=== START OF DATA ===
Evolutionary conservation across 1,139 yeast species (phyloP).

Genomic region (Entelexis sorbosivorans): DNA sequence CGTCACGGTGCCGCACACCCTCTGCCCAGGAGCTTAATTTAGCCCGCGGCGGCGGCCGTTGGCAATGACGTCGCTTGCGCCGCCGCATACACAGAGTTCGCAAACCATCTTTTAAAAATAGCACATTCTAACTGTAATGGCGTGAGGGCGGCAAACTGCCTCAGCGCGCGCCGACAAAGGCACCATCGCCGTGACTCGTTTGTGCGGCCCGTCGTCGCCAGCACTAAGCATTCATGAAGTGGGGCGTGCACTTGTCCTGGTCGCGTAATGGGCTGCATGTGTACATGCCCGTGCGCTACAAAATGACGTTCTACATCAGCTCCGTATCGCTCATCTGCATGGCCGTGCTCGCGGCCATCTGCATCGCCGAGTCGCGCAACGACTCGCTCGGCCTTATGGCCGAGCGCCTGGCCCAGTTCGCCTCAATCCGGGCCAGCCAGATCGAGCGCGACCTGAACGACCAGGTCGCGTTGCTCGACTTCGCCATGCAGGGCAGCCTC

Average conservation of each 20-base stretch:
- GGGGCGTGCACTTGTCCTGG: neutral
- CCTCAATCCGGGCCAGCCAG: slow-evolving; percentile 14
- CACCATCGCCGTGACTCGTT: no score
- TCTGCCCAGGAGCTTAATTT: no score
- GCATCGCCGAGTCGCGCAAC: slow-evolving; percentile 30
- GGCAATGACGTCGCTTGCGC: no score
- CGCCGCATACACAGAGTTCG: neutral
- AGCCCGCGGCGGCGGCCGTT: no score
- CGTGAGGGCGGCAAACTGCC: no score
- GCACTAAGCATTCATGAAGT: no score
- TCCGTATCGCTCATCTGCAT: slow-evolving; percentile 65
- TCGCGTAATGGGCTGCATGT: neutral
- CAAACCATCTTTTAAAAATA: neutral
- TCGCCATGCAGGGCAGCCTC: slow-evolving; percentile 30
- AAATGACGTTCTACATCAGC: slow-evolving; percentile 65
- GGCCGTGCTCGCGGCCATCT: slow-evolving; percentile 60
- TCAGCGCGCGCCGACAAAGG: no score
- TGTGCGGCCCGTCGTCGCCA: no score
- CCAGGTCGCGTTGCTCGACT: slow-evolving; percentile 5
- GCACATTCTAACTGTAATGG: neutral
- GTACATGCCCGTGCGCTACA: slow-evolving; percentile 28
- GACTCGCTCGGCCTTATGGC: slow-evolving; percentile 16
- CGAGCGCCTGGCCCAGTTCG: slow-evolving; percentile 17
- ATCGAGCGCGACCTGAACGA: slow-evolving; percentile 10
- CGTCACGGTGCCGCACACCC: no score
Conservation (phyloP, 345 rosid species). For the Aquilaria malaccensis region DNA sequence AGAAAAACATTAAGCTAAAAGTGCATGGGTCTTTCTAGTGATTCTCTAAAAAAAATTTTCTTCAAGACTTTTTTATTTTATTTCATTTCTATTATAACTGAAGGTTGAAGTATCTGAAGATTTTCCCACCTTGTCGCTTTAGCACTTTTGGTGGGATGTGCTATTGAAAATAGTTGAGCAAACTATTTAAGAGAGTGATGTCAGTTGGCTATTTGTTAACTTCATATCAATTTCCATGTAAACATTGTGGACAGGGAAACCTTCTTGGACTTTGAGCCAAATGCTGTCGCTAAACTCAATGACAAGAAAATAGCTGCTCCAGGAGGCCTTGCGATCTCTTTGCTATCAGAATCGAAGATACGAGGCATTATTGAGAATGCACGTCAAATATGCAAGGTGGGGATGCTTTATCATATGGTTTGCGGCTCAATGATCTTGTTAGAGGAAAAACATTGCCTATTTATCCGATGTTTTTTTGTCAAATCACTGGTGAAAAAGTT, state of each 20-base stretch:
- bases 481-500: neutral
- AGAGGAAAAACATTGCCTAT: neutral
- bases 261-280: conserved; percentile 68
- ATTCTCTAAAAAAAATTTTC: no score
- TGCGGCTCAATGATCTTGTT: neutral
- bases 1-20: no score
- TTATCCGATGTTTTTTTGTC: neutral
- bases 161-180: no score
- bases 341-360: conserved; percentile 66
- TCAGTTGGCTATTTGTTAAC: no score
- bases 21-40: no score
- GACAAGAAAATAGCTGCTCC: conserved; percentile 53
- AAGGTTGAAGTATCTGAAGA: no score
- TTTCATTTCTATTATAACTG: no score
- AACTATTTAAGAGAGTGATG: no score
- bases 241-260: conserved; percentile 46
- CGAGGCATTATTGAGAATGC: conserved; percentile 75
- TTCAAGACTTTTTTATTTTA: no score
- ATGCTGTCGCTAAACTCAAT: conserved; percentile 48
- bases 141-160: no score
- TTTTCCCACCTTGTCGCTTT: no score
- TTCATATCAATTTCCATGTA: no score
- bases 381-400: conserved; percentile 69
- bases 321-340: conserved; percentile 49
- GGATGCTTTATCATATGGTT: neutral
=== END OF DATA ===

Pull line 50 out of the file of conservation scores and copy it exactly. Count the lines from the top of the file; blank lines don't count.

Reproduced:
- TTTTCCCACCTTGTCGCTTT: no score